January 25, 2023
Childhood interests don’t often fuel “grown-up” careers. Lucky, then, is the owner or employee of a distributorship, where opportunities to tinker and create extend from the warehouse to the C-suite. Edward Boss, founder and CEO of Riteks, Inc., a chemical distributor in Houston, parlayed his passion for chemistry into lucrative corporate positions and, eventually, a string of successful entrepreneurial endeavors. Jason chats with Ed about the influence mentors have made throughout his career, the benefits of association membership, and the importance of encouraging the next generation of distribution leaders to explore STEM-related studies.
“I’m in the 40th year of my career, and to this day, I wonder how did this all happen?” All kidding aside, Ed’s career trajectory is quite easy to understand. As a boy, he liked math and science, tinkering with chemistry sets that could seriously damage the kitchen table if not the kitchen itself. Chemical engineering seemed to fit the bill until Ed realized he didn’t much like the idea of a typical industry career. “Instead, my passion fell more into selling things,” he says.
After college, Ed landed enviable sales positions with Union Carbide and then Air Products, jobs that allowed him to use his degree and talents beyond the confines of a lab. “In a lot of ways, it's almost a teaching job versus a sales job,” he says. Corporate life also gave him access to excellent training and owners of chemical distributorships––an entrepreneurial avenue he didn’t realize existed until that point. Soon after, Ed and his wife left their corporate positions and started their first company in 1989, operating from a single desk inside their home.
Fast-forward 30 years. Riteks is now a leading industrial chemical supplier for specialty applications. Customer loyalty is a happy byproduct of the company’s solutions-based process. “We've never charged for our lab services or technical advice,” Ed says. “We make money by selling the products we recommend. That's our whole business model.” Outside of Riteks, Ed’s lending his expertise and love of STEM-related distribution careers via his involvement with Chemical Education Foundation and as chairman of the National Association of Chemical Distributors. “At this stage of my career, it is––I use the word quite entertaining––for me to spend time with the next generation, convincing them that that is a path to actually consider.”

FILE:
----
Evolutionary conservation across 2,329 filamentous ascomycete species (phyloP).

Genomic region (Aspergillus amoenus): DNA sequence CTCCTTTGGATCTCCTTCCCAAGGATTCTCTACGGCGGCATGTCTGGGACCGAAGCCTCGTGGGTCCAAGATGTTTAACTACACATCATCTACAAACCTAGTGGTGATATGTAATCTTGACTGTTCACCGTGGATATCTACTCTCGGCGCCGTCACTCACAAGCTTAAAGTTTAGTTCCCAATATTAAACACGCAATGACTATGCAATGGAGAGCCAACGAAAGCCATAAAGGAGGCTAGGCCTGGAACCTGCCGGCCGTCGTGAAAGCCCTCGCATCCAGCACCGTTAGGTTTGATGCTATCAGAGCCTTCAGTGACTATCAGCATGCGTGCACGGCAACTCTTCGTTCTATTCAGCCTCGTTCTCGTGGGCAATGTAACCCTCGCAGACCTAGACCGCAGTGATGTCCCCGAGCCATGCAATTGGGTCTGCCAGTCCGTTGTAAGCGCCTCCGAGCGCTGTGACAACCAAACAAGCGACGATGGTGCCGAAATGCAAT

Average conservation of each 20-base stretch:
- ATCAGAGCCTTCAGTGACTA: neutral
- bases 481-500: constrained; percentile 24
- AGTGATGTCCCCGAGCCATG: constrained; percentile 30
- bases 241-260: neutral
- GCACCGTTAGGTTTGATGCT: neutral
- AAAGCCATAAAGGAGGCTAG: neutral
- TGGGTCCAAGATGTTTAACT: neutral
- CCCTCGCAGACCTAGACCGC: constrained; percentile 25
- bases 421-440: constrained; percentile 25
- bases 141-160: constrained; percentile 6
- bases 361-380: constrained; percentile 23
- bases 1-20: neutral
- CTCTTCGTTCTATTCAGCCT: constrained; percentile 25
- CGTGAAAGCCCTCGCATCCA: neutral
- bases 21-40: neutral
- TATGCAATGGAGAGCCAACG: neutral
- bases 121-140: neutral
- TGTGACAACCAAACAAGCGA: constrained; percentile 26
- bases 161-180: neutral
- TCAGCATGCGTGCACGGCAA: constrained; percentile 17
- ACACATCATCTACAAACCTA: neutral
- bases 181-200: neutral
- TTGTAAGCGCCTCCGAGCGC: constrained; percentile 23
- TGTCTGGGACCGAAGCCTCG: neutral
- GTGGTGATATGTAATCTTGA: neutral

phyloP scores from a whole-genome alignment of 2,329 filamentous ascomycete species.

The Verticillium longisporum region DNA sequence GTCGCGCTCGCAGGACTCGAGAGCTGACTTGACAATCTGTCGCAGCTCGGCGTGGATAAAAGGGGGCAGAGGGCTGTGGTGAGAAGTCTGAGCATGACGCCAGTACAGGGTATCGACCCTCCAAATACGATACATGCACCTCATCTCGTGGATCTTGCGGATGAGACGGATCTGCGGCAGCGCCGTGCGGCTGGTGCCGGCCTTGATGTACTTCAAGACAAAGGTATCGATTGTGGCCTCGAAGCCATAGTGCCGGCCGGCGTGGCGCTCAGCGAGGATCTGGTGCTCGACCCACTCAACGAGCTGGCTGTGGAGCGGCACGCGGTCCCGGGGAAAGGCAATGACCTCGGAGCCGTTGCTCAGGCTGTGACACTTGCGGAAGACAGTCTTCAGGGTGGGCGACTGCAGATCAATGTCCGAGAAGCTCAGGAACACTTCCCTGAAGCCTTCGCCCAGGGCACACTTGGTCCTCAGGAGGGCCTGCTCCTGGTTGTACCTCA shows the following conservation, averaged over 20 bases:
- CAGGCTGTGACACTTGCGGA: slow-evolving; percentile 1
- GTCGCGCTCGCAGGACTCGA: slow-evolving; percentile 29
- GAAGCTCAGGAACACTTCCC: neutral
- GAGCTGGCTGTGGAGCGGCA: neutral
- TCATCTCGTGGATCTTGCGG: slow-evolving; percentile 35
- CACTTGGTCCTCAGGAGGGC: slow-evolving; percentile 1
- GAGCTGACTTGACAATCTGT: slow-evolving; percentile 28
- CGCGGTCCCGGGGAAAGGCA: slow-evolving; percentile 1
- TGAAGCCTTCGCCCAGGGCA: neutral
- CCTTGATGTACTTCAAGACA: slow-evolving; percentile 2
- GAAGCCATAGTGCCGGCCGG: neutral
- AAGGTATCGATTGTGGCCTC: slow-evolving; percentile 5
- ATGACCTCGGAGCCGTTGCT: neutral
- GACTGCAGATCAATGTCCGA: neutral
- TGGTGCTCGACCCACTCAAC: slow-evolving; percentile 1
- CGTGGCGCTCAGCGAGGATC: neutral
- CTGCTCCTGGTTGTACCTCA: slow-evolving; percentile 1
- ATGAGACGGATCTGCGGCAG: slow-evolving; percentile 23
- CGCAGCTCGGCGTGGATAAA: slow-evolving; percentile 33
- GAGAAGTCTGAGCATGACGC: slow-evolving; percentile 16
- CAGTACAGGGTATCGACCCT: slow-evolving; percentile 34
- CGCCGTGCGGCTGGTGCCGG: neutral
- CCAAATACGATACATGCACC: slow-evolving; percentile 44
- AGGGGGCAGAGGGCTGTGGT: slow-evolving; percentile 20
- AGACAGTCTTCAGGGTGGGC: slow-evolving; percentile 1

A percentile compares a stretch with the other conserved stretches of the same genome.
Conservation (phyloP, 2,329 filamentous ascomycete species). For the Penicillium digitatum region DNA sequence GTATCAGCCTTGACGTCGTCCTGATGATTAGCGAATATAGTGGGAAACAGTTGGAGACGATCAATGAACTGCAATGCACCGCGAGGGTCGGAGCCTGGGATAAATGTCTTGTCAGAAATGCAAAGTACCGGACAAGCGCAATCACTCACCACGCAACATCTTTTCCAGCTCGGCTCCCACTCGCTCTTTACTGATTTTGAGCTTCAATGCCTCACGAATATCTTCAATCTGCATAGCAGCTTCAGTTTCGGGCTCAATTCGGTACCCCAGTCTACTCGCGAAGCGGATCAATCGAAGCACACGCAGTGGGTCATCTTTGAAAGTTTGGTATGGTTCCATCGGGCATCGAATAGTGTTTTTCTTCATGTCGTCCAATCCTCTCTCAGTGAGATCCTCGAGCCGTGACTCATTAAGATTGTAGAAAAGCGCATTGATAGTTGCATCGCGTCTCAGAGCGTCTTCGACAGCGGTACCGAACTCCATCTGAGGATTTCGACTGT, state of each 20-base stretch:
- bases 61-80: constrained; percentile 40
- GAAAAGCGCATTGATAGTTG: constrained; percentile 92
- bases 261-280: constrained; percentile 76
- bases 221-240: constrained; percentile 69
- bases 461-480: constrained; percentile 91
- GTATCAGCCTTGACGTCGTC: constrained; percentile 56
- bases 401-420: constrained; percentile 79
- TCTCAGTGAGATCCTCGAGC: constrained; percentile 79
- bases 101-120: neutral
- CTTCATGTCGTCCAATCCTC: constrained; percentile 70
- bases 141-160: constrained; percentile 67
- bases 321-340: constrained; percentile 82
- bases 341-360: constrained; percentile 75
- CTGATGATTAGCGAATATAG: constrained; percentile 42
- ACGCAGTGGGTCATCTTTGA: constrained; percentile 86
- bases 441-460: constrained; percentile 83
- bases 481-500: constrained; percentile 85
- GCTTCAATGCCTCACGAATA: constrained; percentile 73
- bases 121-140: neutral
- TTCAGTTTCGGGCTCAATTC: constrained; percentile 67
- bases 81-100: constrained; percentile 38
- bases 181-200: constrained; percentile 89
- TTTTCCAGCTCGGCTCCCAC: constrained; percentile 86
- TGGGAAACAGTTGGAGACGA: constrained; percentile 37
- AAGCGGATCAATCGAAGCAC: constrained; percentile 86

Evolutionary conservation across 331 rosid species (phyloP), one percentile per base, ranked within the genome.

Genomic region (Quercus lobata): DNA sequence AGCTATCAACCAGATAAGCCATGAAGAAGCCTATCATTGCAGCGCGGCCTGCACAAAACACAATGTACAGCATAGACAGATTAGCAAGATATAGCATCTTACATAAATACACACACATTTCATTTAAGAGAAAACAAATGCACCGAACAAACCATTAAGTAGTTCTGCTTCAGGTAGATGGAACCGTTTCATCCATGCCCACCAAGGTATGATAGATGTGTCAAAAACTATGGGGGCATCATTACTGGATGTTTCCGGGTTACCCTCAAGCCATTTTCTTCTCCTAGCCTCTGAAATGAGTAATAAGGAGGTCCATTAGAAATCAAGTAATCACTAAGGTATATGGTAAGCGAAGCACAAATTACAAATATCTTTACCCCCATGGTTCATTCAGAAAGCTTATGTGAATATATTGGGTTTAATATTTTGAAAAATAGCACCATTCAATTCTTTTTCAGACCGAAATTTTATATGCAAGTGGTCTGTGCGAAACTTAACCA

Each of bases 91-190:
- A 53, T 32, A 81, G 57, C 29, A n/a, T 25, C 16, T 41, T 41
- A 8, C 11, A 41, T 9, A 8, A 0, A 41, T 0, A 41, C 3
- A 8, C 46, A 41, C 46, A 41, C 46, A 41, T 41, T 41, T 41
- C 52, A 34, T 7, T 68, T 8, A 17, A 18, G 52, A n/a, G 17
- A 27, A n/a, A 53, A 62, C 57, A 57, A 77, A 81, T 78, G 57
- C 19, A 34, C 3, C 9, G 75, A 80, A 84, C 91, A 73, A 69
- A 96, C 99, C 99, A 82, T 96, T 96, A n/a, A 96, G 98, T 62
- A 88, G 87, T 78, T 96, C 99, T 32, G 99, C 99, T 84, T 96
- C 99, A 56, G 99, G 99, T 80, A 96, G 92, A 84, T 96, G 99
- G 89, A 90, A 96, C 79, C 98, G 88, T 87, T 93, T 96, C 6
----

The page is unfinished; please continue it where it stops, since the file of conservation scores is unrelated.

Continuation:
MENTIONED IN THIS EPISODE
Chemical Educational Foundation
National Association Of Chemical Distributors - NACD
“I don't care what your business plan is; it’s always gonna take longer than what you think. It just does.”
“Our company's done a super job at hiring way smarter people than I ever was. But it started with me being creative and thinking out of the box on a chemical basis, and that's part of my background.”
“That's what I learned in my Union Carbide and Air Products years is how to truly be an expert on a particular line, that kind of thing. But the reality is, the real fun part of that is when you're actually helping your customer base be successful with their customer base.”
“To this day, I'd say that's probably the biggest value of that association is to be able to learn from all the other members.”
“How we run our culture of Riteks, a lot of it is evolved because of being involved with NACD, the association.”
“I've influenced multiple people along the way that you can just see that they are future leaders of the association, of their own company, of the industry. And that's the fun part.”
Distribution Talk is produced by The Distribution Team, a consulting services firm dedicated to helping wholesale distribution clients remove barriers to profitability, generate wealth and achieve personal goals.
This episode was edited & mixed by The Creative Impostor Studios.
Special thanks to our sponsor for this episode: Profit2, helping distributors charge the right price.